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‘SADC unhappy with slow pace of reforms’

by Lesotho Times

Pascalinah Kabi

THE government is tomorrow expected to table a progress report at the Southern African Development Community (SADC) summit in Windhoek, Namibia amid indications that the regional body is increasingly impatient with the slow pace of implementing multi-sector reforms.

The 38th ordinary summit of the heads of state and government of SADC will take place from tomorrow to Friday.

At the last summit in Luanda, Angola in April this year, Lesotho was given until May 2019 to have fully implemented constitutional and security sector reforms. The regional body also said that Lesotho should present a progress report at the next SADC summit (the one that is currently underway in Namibia).

Sources within the regional body this week told the Lesotho Times that SADC was concerned that the government and other stakeholders who include the political opposition were not doing enough to ensure the reforms would have been fully implemented by next year.

“SADC heads of state states are not happy with the direction taken by the leaders of this country towards the implementation of reforms,” a source told this publication.

“During the Angola summit (in April), the leaders clearly showed their dissatisfaction with how things were going in Lesotho. SADC deployed a standby force in Lesotho and nine months later, there is no significant progress towards the implementation of the reforms and this is not sitting well with the heads of state. They feel that the government of Lesotho and other political leaders are dragging their feet on this very important matter.”

The reforms process has stalled largely as a result of the constant bickering between the government and the opposition over the latter’s demands for the establishment of a government of national unity and an end to the prosecutions of army officers suspected of human rights violations among other things.

So far, the only tangible developments with regards to the reforms process have been Prime Minister Thomas Thabane’s speech in parliament to formally launch the reforms and the holding of the National Day of Prayer for the reforms in June.

A government roadmap that was presented to the SADC heads of state in Angola indicated that the National Leaders’ Forum and the National Dialogue Planning Committee (NDPC) would have been convened and launched in May. These action plans have still not been carried out.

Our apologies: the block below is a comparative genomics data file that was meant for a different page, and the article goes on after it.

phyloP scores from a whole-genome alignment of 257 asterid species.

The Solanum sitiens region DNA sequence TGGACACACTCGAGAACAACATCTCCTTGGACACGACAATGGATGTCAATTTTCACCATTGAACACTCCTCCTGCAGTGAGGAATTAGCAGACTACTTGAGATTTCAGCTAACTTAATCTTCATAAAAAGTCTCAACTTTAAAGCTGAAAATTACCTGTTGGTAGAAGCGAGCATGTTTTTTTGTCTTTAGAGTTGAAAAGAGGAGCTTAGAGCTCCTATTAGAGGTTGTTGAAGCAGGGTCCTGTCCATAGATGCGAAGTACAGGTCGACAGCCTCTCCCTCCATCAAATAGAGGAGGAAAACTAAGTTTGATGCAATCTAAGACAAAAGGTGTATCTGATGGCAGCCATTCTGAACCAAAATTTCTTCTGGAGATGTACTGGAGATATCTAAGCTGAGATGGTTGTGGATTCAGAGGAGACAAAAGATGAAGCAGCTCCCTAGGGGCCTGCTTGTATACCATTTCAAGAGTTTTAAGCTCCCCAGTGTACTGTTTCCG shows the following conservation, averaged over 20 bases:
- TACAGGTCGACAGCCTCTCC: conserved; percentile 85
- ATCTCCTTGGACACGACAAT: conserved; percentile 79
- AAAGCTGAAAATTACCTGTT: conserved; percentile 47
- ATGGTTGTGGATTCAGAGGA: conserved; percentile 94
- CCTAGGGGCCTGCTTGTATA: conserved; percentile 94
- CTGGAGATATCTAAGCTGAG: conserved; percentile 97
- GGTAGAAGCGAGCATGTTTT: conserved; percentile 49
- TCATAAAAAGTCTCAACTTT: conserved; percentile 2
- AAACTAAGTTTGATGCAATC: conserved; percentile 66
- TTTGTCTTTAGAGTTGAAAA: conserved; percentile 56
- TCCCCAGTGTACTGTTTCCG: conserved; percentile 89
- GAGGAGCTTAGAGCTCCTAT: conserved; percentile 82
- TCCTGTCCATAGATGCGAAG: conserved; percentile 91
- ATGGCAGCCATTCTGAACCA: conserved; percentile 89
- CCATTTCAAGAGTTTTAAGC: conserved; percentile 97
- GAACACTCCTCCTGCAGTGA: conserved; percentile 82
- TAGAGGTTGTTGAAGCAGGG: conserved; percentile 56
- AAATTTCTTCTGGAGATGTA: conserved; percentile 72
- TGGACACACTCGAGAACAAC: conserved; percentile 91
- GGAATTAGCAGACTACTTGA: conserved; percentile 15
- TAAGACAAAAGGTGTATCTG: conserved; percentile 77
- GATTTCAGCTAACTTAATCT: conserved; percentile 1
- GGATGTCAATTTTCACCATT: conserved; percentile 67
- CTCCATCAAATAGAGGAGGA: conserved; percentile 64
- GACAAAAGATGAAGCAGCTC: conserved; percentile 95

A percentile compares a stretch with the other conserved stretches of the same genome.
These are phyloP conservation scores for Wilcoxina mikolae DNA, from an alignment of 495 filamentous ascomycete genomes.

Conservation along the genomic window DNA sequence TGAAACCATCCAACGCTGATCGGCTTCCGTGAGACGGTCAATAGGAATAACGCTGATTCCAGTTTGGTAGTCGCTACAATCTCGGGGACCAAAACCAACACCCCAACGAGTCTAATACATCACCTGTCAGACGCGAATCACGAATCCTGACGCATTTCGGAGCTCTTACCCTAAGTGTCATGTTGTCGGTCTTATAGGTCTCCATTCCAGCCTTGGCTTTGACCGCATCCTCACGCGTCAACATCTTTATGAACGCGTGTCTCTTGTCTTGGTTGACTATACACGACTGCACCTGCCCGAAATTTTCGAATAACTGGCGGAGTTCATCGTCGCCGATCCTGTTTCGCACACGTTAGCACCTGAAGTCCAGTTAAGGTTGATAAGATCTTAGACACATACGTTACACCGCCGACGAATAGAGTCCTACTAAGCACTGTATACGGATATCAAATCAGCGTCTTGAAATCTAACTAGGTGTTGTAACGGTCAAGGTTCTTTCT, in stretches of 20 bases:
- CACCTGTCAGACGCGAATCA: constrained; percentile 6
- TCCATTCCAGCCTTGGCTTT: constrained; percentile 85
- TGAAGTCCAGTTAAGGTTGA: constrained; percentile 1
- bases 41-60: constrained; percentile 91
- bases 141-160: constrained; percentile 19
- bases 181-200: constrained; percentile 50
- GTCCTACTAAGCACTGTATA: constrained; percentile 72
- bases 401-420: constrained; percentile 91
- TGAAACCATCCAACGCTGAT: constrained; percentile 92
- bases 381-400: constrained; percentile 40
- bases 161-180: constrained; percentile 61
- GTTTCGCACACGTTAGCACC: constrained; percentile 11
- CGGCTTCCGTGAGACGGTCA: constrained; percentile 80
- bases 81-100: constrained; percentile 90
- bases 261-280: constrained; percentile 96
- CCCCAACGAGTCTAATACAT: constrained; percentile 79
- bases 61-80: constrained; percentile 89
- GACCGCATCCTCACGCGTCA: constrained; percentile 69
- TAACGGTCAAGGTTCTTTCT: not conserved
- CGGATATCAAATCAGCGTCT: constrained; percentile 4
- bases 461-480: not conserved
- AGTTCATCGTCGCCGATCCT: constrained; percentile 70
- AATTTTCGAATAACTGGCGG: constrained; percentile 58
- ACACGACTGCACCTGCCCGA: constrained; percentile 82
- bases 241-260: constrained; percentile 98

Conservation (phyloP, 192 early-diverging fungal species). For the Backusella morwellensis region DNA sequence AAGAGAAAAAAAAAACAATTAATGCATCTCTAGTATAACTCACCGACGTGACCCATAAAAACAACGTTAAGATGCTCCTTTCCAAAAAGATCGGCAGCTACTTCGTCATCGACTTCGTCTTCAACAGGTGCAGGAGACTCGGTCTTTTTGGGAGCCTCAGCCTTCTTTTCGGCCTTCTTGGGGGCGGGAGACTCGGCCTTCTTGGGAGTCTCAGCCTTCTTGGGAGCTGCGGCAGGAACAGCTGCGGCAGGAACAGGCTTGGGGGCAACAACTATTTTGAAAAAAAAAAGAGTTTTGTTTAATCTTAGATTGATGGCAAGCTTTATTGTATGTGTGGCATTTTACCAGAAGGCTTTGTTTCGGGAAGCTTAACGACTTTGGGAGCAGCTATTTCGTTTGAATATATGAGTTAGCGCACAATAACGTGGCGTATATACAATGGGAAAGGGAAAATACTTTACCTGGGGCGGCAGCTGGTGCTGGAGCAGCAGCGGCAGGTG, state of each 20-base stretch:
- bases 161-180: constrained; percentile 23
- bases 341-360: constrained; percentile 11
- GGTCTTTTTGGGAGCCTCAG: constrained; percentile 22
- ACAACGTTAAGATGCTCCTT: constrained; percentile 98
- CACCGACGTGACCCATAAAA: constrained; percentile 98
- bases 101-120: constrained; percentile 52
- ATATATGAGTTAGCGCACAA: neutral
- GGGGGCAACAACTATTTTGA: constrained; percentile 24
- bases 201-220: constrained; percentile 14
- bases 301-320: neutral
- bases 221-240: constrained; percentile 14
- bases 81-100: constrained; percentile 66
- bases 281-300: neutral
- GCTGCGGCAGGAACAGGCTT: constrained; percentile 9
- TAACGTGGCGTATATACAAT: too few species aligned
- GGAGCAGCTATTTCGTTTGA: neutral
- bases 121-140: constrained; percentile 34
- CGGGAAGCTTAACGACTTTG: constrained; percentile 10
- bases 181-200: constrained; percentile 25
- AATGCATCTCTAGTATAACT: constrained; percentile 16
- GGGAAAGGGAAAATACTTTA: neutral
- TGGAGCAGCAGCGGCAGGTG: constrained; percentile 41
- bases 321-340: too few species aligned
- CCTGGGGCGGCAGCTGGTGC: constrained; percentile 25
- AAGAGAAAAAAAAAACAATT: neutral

Of late there has been a flurry of activity on the government side with dates being announced for the National Leaders’ Forum. The National Leaders’ Forum was supposed to have been held last Thursday but it was postponed indefinitely after it was boycotted by the opposition.

Prime Minister Thomas Thabane also announced that an all-inclusive multi-stakeholder national dialogue will be held in October.

However, another SADC source told this publication that the government efforts “were not enough and appear to have been motivated by the need to present signs of progress and action at the SADC summit in Namibia.”

SADC Oversight Committee Chairperson, Matias Bertino Matondo was not available on his mobile phone for comment amid indications that he had already left for the Namibia summit.

On his part, the Government Secretary, Moahloli Mphaka, said if at all SADC was not happy with the pace of the reforms, it had not communicated that position to the government.

According to Mr Mphaka, SADC in fact happy with the government for working harmoniously with the regional body towards finding a long-lasting solution to Lesotho’s problems.

“To the best of my knowledge, that issue (of SADC’s frustration with the slow pace of implementing reforms) has not been raised with the government.

“Even during our last week meeting with (SADC facilitator to Lesotho) Justice Dikgang Moseneke, the issue was not raised. I do recall however, that SADC is very appreciative of the fact that this government is working harmoniously with them unlike in the past,” Mr Mphaka said.

He said the government would table its progress report on the reforms process at the summit tomorrow and that the Minister of Foreign Affairs and International Relations, Lesego Makgothi “was in charge of that matter”.

“I am not sure of the contents of the (progress) report because at the time they (Mr Makgothi and his delegation) left the country (for Namibia on Sunday) I had not seen it.

“Progress on the ground is very slow because the multi-stakeholder forum which was scheduled for this month has been pushed to 9 to 12 October 2018. However, the Ministry of Defence and National Security is on the verge of completing its draft roadmap for the security sector reforms.

“The implementation of the actual reforms will begin after the multi-stakeholder forum. We have to bear in mind that the parliament still needs to enact the Reforms Commission Bill into a law before we can embark on this road,” added Mr Mphaka.

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